February 4, 2008

Creepy -- Not Necessarily Bad or Wrong, But Creepy All The Same

The FBI wants to collect and amalgamate a variety of biometric data on Americans – not just criminals, but all Americans and a number of non-Americans, too. Seems to me that if the biometric data is given up, either as part of a criminal investigation or voluntarily (for instance, when applying for a security clearance or a government job or even a driver’s license) that the information is no longer private. Thing is, I can’t think of a principled reason to object to the government using public information, which means there is no reason the government can’t amass the public information or compile it into various surveys.

For instance, I had to submit to a fingerprinting to get my license to practice law. That means that the California courts, acting through the State Bar of California, have a copy of my fingerprints. If I had any privacy interest in my fingerprints, I gave that up as a condition of getting my bar card. So that data is actually public. I don’t know if that means you, Reader, can go get a copy of my fingerprints, but it does mean that if I were to be investigated for a crime, the Bar would hand over those fingerprints on request to any investigatory agency, including the FBI, and I couldn’t prevent that from happening. My fingerprints are not private data about me as against the FBI. So if this happens, I will have a file in the FBI with, at minimum, my name and my fingerprints there for the Feds to use whenever they wish. But it’s still kind of creepy.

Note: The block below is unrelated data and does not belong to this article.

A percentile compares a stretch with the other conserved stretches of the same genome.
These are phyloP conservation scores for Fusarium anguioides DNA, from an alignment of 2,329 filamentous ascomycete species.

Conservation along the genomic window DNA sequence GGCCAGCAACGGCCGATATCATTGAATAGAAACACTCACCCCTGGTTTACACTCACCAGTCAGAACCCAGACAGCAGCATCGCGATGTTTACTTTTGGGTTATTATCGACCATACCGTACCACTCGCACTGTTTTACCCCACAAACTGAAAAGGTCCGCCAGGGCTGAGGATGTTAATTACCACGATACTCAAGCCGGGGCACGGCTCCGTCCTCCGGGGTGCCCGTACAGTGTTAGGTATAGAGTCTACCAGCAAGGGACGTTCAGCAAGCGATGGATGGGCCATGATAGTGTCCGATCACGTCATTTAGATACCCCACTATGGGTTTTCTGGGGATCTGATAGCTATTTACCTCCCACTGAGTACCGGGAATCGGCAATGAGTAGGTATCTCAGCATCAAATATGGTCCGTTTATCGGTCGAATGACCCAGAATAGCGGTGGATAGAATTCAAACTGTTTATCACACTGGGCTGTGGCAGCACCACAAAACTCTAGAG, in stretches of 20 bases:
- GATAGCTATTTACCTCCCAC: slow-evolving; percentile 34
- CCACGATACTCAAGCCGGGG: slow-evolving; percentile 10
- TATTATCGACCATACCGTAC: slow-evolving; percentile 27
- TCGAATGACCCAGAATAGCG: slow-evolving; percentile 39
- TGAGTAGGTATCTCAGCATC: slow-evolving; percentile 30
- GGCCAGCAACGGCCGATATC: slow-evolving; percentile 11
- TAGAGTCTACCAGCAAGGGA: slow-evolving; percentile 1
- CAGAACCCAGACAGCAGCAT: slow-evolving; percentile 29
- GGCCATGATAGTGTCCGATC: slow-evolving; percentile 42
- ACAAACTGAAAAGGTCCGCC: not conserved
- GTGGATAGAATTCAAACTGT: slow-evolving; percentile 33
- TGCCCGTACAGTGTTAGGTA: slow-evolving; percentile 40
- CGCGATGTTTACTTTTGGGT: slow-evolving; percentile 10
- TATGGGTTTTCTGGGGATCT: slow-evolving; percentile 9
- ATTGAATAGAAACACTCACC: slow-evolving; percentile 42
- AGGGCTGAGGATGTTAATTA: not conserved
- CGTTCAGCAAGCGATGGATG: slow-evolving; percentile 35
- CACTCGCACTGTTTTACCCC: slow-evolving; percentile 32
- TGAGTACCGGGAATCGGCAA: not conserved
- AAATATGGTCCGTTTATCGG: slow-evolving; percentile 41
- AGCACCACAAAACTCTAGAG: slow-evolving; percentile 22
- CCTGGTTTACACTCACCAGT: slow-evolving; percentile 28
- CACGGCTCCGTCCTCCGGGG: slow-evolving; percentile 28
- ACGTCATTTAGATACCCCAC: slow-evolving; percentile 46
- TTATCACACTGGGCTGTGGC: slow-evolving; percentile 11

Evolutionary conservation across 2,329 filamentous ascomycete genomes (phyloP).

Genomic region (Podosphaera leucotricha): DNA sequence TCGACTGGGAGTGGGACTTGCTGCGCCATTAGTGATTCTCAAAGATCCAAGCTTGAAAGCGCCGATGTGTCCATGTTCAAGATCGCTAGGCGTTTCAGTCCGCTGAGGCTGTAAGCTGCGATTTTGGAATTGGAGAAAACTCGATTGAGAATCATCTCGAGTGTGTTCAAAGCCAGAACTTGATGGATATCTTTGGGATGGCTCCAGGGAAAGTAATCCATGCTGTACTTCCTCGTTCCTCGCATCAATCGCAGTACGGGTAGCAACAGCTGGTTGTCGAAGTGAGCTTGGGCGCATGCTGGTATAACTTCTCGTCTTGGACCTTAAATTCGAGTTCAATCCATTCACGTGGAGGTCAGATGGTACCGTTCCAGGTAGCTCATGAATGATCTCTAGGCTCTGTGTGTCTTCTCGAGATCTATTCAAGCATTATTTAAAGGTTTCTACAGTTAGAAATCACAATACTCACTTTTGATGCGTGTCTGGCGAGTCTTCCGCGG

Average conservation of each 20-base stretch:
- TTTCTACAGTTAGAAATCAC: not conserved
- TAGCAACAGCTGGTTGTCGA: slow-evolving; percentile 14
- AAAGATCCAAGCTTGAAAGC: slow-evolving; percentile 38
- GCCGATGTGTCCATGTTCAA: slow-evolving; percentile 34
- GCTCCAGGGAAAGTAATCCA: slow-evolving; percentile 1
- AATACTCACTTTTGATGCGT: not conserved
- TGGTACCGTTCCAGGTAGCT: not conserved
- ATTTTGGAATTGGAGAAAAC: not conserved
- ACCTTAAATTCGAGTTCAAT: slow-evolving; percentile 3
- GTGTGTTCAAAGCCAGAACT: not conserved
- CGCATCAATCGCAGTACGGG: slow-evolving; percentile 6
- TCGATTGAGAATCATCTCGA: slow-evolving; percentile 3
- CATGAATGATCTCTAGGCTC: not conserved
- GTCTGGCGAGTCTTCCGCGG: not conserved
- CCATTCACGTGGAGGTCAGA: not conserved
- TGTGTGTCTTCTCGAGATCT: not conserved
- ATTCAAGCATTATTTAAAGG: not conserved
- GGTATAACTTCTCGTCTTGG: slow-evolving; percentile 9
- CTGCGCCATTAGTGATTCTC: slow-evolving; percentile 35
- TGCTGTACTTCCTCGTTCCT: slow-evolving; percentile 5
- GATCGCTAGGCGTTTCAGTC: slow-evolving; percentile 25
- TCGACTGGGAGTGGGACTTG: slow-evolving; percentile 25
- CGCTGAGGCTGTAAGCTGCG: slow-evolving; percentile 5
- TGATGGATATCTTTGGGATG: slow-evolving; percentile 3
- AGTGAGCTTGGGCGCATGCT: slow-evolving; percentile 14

If this happens, I would want people to have the ability to access their own files and request that corrections be made, perhaps via a FOIA request or something similar, in order to make sure that the government isn’t gathering incorrect data about them. But realistically, only a minute number of Americans would exercise that right or be diligent about monitoring their FBI files. And I’d feel kind of ooky about it, but I can’t really find anything wrong with it.

No comments: